Being a "Good Guest"

In Japan a guest from abroad is considered a distant outsider, to be treated with special wrapping by the host family, much as they would treat a distant Japanese guest. The initial cocooning of the guest is appropriate for both host and guest, and both actually need for this to happen. Yet, being wrapped is often very uncomfortable for the foreign guest. So the first hurdle faced by the homestay guest is to manage to be a “good guest”. This may involve revising one’s unspoken assumptions (cultural bubbles) of what guesthood is all about.

1. Compare Molly, Kaarina, and Mark’s initial feelings about being a special guest, just after entering their homestays.

  • What is your prognosis for each of these guests after their first day in the homestay?

  • Which of the three guests above do you think most resembles you? (You can answer, even if you are not in a homestay situation.) From your selection, what kinds of things would you have to work on most to become a good guest?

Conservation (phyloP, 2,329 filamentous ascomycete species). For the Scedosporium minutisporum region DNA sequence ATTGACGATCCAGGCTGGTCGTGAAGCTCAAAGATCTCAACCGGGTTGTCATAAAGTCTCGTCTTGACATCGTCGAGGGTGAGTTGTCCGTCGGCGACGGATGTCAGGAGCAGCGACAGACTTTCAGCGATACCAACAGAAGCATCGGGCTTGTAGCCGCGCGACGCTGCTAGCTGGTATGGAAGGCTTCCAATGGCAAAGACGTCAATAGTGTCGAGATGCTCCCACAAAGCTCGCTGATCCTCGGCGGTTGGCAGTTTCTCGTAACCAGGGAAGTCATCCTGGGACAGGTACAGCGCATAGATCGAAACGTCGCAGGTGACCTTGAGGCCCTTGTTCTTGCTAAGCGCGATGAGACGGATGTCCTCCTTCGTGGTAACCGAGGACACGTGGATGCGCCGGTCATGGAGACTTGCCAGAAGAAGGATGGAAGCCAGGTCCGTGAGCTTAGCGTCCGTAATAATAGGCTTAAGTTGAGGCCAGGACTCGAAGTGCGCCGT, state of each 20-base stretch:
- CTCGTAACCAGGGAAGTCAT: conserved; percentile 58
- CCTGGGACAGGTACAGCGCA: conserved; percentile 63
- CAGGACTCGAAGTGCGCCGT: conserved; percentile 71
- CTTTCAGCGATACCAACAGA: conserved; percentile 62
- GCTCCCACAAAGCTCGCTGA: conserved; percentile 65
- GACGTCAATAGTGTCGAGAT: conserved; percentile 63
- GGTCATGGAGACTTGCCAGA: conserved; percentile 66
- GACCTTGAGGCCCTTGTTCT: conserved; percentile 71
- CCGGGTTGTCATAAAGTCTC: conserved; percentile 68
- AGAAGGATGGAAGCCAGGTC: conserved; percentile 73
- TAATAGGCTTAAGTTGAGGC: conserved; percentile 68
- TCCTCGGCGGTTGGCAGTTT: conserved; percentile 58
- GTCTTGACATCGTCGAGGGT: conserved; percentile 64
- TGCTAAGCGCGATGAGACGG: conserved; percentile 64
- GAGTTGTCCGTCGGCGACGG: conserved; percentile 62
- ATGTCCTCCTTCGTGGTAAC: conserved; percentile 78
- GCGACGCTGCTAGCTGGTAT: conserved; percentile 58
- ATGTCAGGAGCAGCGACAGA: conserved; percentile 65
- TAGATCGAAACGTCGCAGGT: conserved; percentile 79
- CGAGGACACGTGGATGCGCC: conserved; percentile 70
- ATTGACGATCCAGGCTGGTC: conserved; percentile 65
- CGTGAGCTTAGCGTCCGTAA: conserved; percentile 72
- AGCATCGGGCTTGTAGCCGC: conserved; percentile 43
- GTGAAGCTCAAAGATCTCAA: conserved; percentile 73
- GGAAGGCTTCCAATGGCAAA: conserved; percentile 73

2. Putting the pieces together . . . Being a good guest requires that you be aware of the following: 

  • the deferential wrapping you are receiving as a guest.

  • your own reactions to your treatment in the guest situation.

  • your own reactions to your treatment in the guest situation.

Main Takeaway:

Rather than being shown into your host family’s everyday life, you have interrupted their lives, and they are creating a special scenario for you. Be careful not to mistake this special scenario for everyday life, and think you have already come into the family. This initial scenario is replicated throughout Japanese society, including the workplace.